What's the significance of the government taking that kind of approach to Afghanistan and Iraq?

I think that when a government openly internalizes and embraces the techniques of Madison Avenue, the techniques of marketing and branding and Hollywood, we start to regard them with the same kind of skepticism or kind of a strange indifference with which we regard anything of artifice. Our relationship to politics is becoming very similar to our relationship to Hollywood: If the special effects are good enough, if the costumes are good enough, it doesn't have to be true; just put on a good show. That's our agreement with Hollywood: The lights go down, and we will suspend disbelief. And I believe that increasingly, the more our politicians act as if they're pitching to us all the time, the more our relationship with them changes along with it.

Like the Jessica Lynch story, which was kind of an action movie that was staged by the military. The truth did come out, which was that the original version, which portrayed the Navy SEALs as incredibly courageous and going up against dangerous foes, Jessica Lynch fighting back, being abused by her captors, all of this was a lie. They had scoped out the hospital ahead of time; Jessica Lynch was actually treated extremely well and compassionately by her caregivers; she was injured in a car accident; and she didn't fight back. This came out, and there were two Jessicas. It's not like one corrected the other. The sort of Hollywood/Madison Avenue version of events, the fake Jessica, coexisted with the real Jessica, who actually came forward and told her story. And it was like, "OK, we'll just have both."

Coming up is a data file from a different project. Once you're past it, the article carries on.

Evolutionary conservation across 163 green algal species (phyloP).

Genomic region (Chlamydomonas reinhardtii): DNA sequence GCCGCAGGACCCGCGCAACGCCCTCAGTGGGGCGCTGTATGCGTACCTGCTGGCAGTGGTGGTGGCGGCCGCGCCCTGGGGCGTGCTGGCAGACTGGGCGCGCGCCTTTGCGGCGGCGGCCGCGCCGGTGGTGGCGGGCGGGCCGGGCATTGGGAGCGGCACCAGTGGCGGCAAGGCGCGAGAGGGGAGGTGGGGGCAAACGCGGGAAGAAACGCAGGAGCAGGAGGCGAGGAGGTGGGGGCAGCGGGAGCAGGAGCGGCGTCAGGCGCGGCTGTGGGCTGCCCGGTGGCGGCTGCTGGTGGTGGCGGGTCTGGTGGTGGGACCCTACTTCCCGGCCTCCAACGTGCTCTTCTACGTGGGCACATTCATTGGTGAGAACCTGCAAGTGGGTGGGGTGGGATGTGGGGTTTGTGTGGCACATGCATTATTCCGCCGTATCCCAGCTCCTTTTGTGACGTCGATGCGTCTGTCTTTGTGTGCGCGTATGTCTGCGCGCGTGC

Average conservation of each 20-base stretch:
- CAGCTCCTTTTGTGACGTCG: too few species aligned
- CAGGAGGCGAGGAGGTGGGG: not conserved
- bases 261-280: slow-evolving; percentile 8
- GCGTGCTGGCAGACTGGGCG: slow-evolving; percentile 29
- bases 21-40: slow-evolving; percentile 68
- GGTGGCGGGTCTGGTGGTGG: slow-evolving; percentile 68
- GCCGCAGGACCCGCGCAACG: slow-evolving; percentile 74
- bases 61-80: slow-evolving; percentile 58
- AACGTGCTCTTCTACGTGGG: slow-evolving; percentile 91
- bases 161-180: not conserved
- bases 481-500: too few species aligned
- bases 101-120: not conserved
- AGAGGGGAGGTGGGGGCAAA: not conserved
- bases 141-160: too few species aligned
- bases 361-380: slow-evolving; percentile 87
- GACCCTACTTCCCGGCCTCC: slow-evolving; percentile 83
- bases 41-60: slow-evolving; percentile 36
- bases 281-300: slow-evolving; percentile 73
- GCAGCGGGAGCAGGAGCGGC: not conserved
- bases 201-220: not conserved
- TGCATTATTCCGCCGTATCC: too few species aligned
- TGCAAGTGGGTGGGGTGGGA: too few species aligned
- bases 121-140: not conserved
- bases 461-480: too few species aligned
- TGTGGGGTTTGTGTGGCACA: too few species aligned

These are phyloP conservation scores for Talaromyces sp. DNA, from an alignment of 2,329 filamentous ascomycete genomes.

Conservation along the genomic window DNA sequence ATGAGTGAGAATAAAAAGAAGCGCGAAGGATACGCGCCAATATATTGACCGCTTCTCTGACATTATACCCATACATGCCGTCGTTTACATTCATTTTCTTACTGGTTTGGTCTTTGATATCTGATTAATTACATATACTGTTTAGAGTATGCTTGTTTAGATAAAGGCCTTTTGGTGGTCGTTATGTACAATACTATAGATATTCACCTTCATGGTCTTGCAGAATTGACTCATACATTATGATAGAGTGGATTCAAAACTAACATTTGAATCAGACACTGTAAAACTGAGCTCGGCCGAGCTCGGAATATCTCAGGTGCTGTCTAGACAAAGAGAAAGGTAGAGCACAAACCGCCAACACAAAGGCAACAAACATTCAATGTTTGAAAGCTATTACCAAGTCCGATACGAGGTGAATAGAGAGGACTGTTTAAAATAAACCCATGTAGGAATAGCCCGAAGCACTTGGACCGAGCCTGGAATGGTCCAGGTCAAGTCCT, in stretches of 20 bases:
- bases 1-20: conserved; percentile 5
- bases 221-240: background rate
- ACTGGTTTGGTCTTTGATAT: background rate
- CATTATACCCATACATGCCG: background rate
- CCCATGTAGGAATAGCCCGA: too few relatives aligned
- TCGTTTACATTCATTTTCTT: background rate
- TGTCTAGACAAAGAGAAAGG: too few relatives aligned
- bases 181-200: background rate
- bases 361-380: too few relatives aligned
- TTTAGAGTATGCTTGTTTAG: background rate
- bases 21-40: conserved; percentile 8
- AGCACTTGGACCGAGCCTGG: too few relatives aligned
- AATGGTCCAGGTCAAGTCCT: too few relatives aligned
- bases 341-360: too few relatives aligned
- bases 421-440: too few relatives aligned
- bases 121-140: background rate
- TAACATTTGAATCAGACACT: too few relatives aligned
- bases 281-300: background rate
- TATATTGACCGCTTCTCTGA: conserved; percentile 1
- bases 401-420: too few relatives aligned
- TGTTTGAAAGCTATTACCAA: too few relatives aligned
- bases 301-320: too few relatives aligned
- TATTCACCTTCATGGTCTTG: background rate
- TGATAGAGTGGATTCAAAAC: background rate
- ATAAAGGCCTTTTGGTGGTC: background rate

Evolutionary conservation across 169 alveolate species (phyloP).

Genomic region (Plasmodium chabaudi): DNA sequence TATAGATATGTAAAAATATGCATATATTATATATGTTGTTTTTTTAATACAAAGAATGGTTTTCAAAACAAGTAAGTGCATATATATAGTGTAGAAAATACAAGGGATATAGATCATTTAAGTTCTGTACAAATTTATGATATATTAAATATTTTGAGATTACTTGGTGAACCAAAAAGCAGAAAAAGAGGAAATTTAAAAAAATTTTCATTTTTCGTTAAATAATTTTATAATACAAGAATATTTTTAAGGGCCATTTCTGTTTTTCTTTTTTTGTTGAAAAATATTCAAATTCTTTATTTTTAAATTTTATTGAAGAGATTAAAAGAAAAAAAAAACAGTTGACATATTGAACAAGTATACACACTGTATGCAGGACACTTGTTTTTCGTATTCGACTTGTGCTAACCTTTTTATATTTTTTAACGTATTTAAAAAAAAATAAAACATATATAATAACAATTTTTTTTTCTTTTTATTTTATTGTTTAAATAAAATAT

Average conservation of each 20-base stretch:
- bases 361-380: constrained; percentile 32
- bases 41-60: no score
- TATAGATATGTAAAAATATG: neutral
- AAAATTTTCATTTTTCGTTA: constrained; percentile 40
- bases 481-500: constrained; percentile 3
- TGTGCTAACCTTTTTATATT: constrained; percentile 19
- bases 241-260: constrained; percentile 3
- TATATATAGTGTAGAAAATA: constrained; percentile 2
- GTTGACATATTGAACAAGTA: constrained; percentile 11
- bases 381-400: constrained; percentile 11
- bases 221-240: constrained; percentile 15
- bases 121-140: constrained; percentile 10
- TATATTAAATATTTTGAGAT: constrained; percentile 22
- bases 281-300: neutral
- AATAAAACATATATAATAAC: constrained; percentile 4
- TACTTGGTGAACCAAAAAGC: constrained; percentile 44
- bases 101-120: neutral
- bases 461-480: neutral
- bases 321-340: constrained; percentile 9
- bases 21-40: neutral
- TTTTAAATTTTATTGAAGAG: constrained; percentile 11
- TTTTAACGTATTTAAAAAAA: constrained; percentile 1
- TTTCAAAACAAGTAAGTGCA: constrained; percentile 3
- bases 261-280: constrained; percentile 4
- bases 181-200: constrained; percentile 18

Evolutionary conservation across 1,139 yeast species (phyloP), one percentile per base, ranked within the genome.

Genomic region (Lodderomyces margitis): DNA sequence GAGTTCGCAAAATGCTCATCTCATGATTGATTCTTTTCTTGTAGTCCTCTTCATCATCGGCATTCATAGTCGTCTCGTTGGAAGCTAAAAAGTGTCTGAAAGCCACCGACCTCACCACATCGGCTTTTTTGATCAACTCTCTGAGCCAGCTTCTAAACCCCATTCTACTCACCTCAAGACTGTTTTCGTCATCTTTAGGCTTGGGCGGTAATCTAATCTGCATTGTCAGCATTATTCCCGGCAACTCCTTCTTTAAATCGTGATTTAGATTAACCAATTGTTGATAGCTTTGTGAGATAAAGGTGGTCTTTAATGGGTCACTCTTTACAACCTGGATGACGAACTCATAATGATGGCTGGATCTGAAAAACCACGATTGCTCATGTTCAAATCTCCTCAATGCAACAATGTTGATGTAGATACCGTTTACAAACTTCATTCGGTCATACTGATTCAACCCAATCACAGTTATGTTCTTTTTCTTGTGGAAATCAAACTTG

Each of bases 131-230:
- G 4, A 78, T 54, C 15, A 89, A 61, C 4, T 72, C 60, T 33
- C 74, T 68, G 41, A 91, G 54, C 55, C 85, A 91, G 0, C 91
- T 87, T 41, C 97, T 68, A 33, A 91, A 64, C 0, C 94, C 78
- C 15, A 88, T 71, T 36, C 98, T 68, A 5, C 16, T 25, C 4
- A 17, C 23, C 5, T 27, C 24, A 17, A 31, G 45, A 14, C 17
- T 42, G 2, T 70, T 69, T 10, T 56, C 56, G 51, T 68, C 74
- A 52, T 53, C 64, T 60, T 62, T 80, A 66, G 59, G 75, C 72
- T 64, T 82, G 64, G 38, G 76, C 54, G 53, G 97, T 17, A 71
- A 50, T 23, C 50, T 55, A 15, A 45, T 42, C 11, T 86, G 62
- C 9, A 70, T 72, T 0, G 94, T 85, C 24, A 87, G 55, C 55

But I think we need to confront when the political culture embraces the culture of the known artifice. We know artifice is a lie; we know Hollywood is a lie; we accept it. When that completely pervades politics, we are being told it's a lie, we're accepting it, and we're saying, "Well, if it's a good enough lie, if it's well told, then we'll move on."

There's got to be a collision, at some point, between this artifice and the truth.

I think it will [happen]. It has to break in America. In the rest of the world, it has already broken. It's why there is such a chasm between what Americans tell themselves about themselves in forums like the State of the Union address and the way they're perceived outside your borders. All of the media attempts, as well as the marketing attempts, to sell the U.S. to the Arab world are being treated as political propaganda by people who actually have a great deal of experience with state propaganda. They know it when they see it. I mean, it didn't help that they used the same [channel] as Saddam's channel, right? For people who are so aware of symbol and image, I'm constantly amazed by how inept some of the signifiers are -- for instance, Paul Bremer [administrator of the Coalition Provisional Authority in Iraq] moving into Saddam's old palace. Surely Charlotte Beers should have told him not to do that.

What are some of the listening tools being used to track consumer behavior and choices?